Infant, Newborn
    Intestine, Small
    Kaplan-Meier Estimate
    Male
    Prospective Studies
    Risk
    Transglutaminases

    Pub Type(s)

    Comparative Study
    Journal Article
    Multicenter Study
    Randomized Controlled Trial
    Research Support, Non-U.S. Gov't

    Language

    eng

    PubMed ID

    25271602

    Citation

    Lionetti, Elena, et al. "Introduction of Gluten, HLA Status, and the Risk of Celiac Disease in Children." The New England Journal of Medicine, vol. 371, no. 14, 2014, pp. 1295-303.
    Lionetti E, Castellaneta S, Francavilla R, et al. Introduction of gluten, HLA status, and the risk of celiac disease in children. N Engl J Med. 2014;371(14):1295-303.
    Lionetti, E., Castellaneta, S., Francavilla, R., Pulvirenti, A., Tonutti, E., Amarri, S., ... Catassi, C. (2014). Introduction of gluten, HLA status, and the risk of celiac disease in children. The New England Journal of Medicine, 371(14), pp. 1295-303. doi:10.1056/NEJMoa1400697.
    Lionetti E, et al. Introduction of Gluten, HLA Status, and the Risk of Celiac Disease in Children. N Engl J Med. 2014 Oct 2;371(14):1295-303. PubMed PMID: 25271602.
    * Article titles in AMA citation format should be in sentence-case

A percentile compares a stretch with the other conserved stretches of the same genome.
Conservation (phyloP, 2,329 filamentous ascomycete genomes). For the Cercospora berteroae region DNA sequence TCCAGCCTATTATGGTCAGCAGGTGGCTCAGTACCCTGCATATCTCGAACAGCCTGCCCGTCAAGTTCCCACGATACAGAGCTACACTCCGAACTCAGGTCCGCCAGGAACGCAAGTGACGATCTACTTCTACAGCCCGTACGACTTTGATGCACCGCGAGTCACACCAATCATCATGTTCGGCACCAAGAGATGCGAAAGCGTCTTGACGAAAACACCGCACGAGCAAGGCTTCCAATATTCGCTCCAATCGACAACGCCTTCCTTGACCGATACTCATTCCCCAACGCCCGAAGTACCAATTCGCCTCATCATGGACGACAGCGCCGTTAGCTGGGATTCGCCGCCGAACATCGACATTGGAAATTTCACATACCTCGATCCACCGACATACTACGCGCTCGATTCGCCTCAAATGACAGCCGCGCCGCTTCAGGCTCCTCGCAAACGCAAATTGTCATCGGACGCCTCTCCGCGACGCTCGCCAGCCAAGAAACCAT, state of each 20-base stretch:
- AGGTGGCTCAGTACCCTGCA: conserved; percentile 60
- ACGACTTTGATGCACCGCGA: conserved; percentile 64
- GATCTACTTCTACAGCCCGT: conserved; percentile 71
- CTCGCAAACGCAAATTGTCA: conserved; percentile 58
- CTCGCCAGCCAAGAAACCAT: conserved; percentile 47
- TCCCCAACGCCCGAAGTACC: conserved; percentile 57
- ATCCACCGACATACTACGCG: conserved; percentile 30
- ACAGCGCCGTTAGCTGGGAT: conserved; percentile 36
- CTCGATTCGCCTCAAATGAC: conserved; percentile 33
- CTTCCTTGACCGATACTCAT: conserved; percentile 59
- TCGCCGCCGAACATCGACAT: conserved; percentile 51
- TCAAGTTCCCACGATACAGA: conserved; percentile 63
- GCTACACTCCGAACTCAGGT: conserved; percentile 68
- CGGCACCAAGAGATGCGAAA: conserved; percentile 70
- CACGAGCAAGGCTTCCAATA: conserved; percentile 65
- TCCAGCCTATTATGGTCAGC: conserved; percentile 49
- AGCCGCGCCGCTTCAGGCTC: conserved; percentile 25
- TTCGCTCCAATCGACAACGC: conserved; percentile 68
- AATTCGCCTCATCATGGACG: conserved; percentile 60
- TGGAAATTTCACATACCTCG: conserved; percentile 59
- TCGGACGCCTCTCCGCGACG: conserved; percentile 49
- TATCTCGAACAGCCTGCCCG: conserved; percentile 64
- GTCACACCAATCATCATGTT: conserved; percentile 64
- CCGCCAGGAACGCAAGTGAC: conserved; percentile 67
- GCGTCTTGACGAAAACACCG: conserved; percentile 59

TY - JOUR T1 - Introduction of gluten, HLA status, and the risk of celiac disease in children. AU - Lionetti,Elena, AU - Castellaneta,Stefania, AU - Francavilla,Ruggiero, AU - Pulvirenti,Alfredo, AU - Tonutti,Elio, AU - Amarri,Sergio, AU - Barbato,Maria, AU - Barbera,Cristiana, AU - Barera,Graziano, AU - Bellantoni,Antonella, AU - Castellano,Emanuela, AU - Guariso,Graziella, AU - Limongelli,Maria Giovanna, AU - Pellegrino,Salvatore, AU - Polloni,Carlo, AU - Ughi,Claudio, AU - Zuin,Giovanna, AU - Fasano,Alessio, AU - Catassi,Carlo, AU - ,, PY - 2014/10/2/entrez PY - 2014/10/2/pubmed PY - 2014/10/15/medline SP - 1295 EP - 303 JF - The New England journal of medicine JO - N. Engl. J. Med. VL - 371 IS - 14 N2 - BACKGROUND: The relationship between the risk of celiac disease and both the age at which gluten is introduced to a child's diet and a child's early dietary pattern is unclear. METHODS: We randomly assigned 832 newborns who had a first-degree relative with celiac disease to the introduction of dietary gluten at 6 months (group A) or 12 months (group B). The HLA genotype was determined at 15 months of age, and serologic screening for celiac disease was evaluated at 15, 24, and 36 months and at 5, 8, and 10 years. Patients with positive serologic findings underwent intestinal biopsies. The primary outcome was the prevalence of celiac disease autoimmunity and of overt celiac disease among the children at 5 years of age. RESULTS: Of the 707 participants who remained in the trial at 36 months, 553 had a standard-risk or high-risk HLA genotype and completed the study. At 2 years of age, significantly higher proportions of children in group A than in group B had celiac disease autoimmunity (16% vs. 7%, P=0.002) and overt celiac disease (12% vs. 5%, P=0.01). At 5 years of age, the between-group differences were no longer significant for autoimmunity (21% in group A and 20% in group B, P=0.59) or overt disease (16% and 16%, P=0.78 by the log-rank test). At 10 years, the risk of celiac disease autoimmunity was far higher among children with high-risk HLA than among those with standard-risk HLA (38% vs. 19%, P=0.001), as was the risk of overt celiac disease (26% vs. 16%, P=0.05). Other variables, including breast-feeding, were not associated with the development of celiac disease. CONCLUSIONS: Neither the delayed introduction of gluten nor breast-feeding modified the risk of celiac disease among at-risk infants, although the later introduction of gluten was associated with a delayed onset of disease. A high-risk HLA genotype was an important predictor of disease. (Funded by the Fondazione Celiachia of the Italian Society for Celiac Disease; CELIPREV ClinicalTrials.gov number, NCT00639444.). SN - 1533-4406 UR - https://www.unboundmedicine.com/medline/citation/25271602/full_citation L2 - http://www.nejm.org/doi/full/10.1056/NEJMoa1400697?url_ver=Z39.88-2003&rfr_id=ori:rid:crossref.org&rfr_dat=cr_pub=pubmed DB - PRIME DP - Unbound Medicine ER -